|Keywords:||Constructivism; UN; Civil Society; Drug issue; UNGASS; UNODC; Transnational advocacy networks|
|Full text PDF:||http://rudar.ruc.dk/handle/1800/21658|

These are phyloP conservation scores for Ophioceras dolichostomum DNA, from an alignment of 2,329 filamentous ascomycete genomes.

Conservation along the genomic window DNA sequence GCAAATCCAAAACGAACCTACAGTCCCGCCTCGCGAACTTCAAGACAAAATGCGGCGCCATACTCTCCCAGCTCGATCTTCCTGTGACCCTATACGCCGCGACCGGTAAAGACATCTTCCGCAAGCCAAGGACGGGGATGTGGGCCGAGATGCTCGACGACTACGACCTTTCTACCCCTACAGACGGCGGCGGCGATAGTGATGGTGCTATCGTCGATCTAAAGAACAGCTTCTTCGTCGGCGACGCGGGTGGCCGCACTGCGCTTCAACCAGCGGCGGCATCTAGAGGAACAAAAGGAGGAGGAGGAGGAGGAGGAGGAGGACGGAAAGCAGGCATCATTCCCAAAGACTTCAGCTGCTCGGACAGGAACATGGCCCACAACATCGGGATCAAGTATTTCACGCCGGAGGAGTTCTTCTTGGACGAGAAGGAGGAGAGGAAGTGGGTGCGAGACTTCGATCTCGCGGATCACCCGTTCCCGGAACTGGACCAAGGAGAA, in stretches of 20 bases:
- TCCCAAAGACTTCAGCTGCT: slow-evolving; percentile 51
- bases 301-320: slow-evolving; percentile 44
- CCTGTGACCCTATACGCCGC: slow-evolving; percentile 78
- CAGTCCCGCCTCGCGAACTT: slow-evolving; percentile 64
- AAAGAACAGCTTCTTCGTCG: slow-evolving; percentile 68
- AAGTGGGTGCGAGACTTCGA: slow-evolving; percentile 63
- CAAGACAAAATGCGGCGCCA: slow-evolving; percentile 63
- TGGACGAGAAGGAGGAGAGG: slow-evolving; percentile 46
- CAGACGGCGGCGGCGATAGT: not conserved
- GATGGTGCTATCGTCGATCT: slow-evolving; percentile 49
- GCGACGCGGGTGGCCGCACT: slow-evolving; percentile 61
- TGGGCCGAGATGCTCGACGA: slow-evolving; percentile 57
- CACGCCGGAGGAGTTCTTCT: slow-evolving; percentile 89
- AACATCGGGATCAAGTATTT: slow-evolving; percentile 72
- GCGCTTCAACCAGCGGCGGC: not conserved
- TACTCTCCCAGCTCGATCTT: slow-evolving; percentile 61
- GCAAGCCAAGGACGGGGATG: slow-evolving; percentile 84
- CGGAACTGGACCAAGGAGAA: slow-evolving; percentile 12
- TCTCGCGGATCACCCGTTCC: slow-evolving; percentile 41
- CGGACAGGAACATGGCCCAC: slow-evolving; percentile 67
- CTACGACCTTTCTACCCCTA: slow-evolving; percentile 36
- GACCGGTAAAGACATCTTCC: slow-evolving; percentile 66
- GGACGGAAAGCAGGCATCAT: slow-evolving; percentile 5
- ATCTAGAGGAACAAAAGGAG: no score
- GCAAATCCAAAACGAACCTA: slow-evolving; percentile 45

The global drug problem has been identified as one of the greatest threats to society. The problem is however diagnosed distinctively and the measures to counter it are thus disagreed upon. In this project the ways in which respectively UN agencies and civil society networks have framed the problem are analyzed. Main documents of the United Nations Office on Drugs and Crime are scrutinized and contrasted to the international Drug Policy Consortium’s main advocacy paper. Constructivist theories about international organizations are used to understand how the self-identity of the UN determines its interests and behavior, and how it influences policies by the power of its ideas and expertise. Theories of transnational advocacy networks explain how these make use of complex techniques of pressuring to gain influence on the interests and moral ideas of the UN as well as its member states. On the basis of the key documents and the chosen theories, it is argued that the drug issue is framed in ways that legitimize the authority of each actor and broadens the spectrum of their influence. Their interests and behaviors are thus determined by their ideas and self-identities.